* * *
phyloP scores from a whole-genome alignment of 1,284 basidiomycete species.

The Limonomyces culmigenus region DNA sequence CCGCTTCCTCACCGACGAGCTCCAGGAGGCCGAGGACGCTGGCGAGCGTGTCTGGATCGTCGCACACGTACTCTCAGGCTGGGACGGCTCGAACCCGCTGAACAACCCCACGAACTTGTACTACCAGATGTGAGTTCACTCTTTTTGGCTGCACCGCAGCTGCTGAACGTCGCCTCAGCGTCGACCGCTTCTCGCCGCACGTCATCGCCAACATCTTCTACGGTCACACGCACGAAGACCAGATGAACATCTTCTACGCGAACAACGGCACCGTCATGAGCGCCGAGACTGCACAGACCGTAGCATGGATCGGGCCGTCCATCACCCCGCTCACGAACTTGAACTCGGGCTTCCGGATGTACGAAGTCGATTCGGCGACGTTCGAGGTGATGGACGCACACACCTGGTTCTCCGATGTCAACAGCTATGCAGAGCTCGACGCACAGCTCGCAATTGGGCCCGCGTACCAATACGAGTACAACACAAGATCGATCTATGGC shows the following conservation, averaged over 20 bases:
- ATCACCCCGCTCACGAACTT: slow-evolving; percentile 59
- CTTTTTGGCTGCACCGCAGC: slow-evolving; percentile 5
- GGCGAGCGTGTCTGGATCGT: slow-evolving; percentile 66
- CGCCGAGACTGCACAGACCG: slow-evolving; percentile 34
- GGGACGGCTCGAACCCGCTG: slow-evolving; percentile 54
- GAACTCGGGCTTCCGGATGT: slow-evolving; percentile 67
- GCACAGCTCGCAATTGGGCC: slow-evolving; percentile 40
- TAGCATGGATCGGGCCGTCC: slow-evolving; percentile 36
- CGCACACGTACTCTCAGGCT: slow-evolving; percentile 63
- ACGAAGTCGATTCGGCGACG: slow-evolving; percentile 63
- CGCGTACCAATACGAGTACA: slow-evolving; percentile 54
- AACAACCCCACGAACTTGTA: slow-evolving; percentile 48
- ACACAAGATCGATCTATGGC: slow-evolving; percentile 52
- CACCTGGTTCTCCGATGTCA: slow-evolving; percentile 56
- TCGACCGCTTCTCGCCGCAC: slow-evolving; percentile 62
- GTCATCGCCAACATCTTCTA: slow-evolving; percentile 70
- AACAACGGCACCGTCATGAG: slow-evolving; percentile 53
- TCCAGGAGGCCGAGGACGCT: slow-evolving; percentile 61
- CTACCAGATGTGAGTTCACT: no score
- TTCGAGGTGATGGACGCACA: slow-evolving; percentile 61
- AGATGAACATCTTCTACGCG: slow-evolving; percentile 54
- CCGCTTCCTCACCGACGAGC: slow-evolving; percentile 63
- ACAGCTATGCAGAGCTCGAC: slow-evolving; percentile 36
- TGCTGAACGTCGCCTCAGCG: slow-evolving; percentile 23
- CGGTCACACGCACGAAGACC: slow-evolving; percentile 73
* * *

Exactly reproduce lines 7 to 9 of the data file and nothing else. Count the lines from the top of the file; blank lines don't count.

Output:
- GGGACGGCTCGAACCCGCTG: slow-evolving; percentile 54
- GAACTCGGGCTTCCGGATGT: slow-evolving; percentile 67
- GCACAGCTCGCAATTGGGCC: slow-evolving; percentile 40